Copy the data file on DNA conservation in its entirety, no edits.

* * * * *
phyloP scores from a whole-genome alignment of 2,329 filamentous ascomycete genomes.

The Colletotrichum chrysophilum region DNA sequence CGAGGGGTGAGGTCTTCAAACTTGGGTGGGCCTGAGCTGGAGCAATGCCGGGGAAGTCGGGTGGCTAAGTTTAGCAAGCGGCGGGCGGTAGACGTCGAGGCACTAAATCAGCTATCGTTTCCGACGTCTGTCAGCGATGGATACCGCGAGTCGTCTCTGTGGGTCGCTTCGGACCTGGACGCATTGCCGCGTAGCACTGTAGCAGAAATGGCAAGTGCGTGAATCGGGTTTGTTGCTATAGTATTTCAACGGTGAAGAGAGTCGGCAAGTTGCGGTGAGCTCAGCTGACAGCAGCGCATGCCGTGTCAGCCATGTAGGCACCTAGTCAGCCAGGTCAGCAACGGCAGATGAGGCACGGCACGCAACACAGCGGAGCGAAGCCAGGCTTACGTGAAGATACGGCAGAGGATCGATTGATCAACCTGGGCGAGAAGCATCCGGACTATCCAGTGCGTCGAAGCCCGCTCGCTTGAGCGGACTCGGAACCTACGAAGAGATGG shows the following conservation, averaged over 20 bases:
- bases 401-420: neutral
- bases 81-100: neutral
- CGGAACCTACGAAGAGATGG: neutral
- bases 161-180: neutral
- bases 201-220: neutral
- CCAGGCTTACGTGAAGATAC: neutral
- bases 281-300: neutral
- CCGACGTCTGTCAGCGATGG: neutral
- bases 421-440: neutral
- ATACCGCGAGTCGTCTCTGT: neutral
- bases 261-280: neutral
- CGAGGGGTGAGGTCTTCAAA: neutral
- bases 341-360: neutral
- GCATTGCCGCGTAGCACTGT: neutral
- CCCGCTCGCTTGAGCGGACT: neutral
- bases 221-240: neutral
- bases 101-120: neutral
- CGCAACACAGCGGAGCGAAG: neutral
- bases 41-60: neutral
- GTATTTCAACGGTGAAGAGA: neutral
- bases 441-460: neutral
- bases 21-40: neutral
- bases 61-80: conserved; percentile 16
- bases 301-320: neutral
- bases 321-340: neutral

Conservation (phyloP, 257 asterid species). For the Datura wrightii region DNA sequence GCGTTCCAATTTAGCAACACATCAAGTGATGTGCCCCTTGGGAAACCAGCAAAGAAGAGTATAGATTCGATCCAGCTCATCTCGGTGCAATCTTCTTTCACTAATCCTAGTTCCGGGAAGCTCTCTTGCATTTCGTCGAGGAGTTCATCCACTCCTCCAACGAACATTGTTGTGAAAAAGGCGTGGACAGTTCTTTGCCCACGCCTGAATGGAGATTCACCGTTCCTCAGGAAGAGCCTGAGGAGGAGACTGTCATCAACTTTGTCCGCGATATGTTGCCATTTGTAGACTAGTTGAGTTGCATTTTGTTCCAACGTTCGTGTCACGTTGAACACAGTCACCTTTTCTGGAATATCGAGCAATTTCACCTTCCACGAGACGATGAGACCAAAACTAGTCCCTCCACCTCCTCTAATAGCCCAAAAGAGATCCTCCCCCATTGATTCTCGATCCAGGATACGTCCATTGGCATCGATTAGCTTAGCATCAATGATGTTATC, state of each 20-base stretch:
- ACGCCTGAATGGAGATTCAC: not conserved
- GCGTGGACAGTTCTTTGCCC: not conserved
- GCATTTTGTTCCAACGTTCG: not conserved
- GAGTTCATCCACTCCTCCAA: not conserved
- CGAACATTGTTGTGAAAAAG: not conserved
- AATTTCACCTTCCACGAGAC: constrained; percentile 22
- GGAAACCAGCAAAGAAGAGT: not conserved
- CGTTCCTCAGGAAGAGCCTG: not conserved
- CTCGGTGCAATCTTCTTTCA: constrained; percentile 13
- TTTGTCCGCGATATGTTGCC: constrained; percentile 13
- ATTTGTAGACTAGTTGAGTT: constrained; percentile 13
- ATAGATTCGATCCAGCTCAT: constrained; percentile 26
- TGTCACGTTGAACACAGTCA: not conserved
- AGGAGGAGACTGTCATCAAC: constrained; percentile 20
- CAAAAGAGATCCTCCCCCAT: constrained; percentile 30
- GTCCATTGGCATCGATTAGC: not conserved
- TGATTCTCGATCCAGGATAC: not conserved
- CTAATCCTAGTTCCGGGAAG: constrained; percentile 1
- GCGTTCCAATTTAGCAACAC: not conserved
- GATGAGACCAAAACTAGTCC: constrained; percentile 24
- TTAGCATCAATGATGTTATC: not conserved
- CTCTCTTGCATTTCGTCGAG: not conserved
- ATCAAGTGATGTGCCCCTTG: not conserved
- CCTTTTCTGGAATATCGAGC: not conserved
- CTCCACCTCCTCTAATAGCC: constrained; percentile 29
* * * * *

phyloP scores from a whole-genome alignment of 2,329 filamentous ascomycete genomes.

The Colletotrichum chrysophilum region DNA sequence CGAGGGGTGAGGTCTTCAAACTTGGGTGGGCCTGAGCTGGAGCAATGCCGGGGAAGTCGGGTGGCTAAGTTTAGCAAGCGGCGGGCGGTAGACGTCGAGGCACTAAATCAGCTATCGTTTCCGACGTCTGTCAGCGATGGATACCGCGAGTCGTCTCTGTGGGTCGCTTCGGACCTGGACGCATTGCCGCGTAGCACTGTAGCAGAAATGGCAAGTGCGTGAATCGGGTTTGTTGCTATAGTATTTCAACGGTGAAGAGAGTCGGCAAGTTGCGGTGAGCTCAGCTGACAGCAGCGCATGCCGTGTCAGCCATGTAGGCACCTAGTCAGCCAGGTCAGCAACGGCAGATGAGGCACGGCACGCAACACAGCGGAGCGAAGCCAGGCTTACGTGAAGATACGGCAGAGGATCGATTGATCAACCTGGGCGAGAAGCATCCGGACTATCCAGTGCGTCGAAGCCCGCTCGCTTGAGCGGACTCGGAACCTACGAAGAGATGG shows the following conservation, averaged over 20 bases:
- bases 401-420: neutral
- bases 81-100: neutral
- CGGAACCTACGAAGAGATGG: neutral
- bases 161-180: neutral
- bases 201-220: neutral
- CCAGGCTTACGTGAAGATAC: neutral
- bases 281-300: neutral
- CCGACGTCTGTCAGCGATGG: neutral
- bases 421-440: neutral
- ATACCGCGAGTCGTCTCTGT: neutral
- bases 261-280: neutral
- CGAGGGGTGAGGTCTTCAAA: neutral
- bases 341-360: neutral
- GCATTGCCGCGTAGCACTGT: neutral
- CCCGCTCGCTTGAGCGGACT: neutral
- bases 221-240: neutral
- bases 101-120: neutral
- CGCAACACAGCGGAGCGAAG: neutral
- bases 41-60: neutral
- GTATTTCAACGGTGAAGAGA: neutral
- bases 441-460: neutral
- bases 21-40: neutral
- bases 61-80: conserved; percentile 16
- bases 301-320: neutral
- bases 321-340: neutral

Conservation (phyloP, 257 asterid species). For the Datura wrightii region DNA sequence GCGTTCCAATTTAGCAACACATCAAGTGATGTGCCCCTTGGGAAACCAGCAAAGAAGAGTATAGATTCGATCCAGCTCATCTCGGTGCAATCTTCTTTCACTAATCCTAGTTCCGGGAAGCTCTCTTGCATTTCGTCGAGGAGTTCATCCACTCCTCCAACGAACATTGTTGTGAAAAAGGCGTGGACAGTTCTTTGCCCACGCCTGAATGGAGATTCACCGTTCCTCAGGAAGAGCCTGAGGAGGAGACTGTCATCAACTTTGTCCGCGATATGTTGCCATTTGTAGACTAGTTGAGTTGCATTTTGTTCCAACGTTCGTGTCACGTTGAACACAGTCACCTTTTCTGGAATATCGAGCAATTTCACCTTCCACGAGACGATGAGACCAAAACTAGTCCCTCCACCTCCTCTAATAGCCCAAAAGAGATCCTCCCCCATTGATTCTCGATCCAGGATACGTCCATTGGCATCGATTAGCTTAGCATCAATGATGTTATC, state of each 20-base stretch:
- ACGCCTGAATGGAGATTCAC: not conserved
- GCGTGGACAGTTCTTTGCCC: not conserved
- GCATTTTGTTCCAACGTTCG: not conserved
- GAGTTCATCCACTCCTCCAA: not conserved
- CGAACATTGTTGTGAAAAAG: not conserved
- AATTTCACCTTCCACGAGAC: constrained; percentile 22
- GGAAACCAGCAAAGAAGAGT: not conserved
- CGTTCCTCAGGAAGAGCCTG: not conserved
- CTCGGTGCAATCTTCTTTCA: constrained; percentile 13
- TTTGTCCGCGATATGTTGCC: constrained; percentile 13
- ATTTGTAGACTAGTTGAGTT: constrained; percentile 13
- ATAGATTCGATCCAGCTCAT: constrained; percentile 26
- TGTCACGTTGAACACAGTCA: not conserved
- AGGAGGAGACTGTCATCAAC: constrained; percentile 20
- CAAAAGAGATCCTCCCCCAT: constrained; percentile 30
- GTCCATTGGCATCGATTAGC: not conserved
- TGATTCTCGATCCAGGATAC: not conserved
- CTAATCCTAGTTCCGGGAAG: constrained; percentile 1
- GCGTTCCAATTTAGCAACAC: not conserved
- GATGAGACCAAAACTAGTCC: constrained; percentile 24
- TTAGCATCAATGATGTTATC: not conserved
- CTCTCTTGCATTTCGTCGAG: not conserved
- ATCAAGTGATGTGCCCCTTG: not conserved
- CCTTTTCTGGAATATCGAGC: not conserved
- CTCCACCTCCTCTAATAGCC: constrained; percentile 29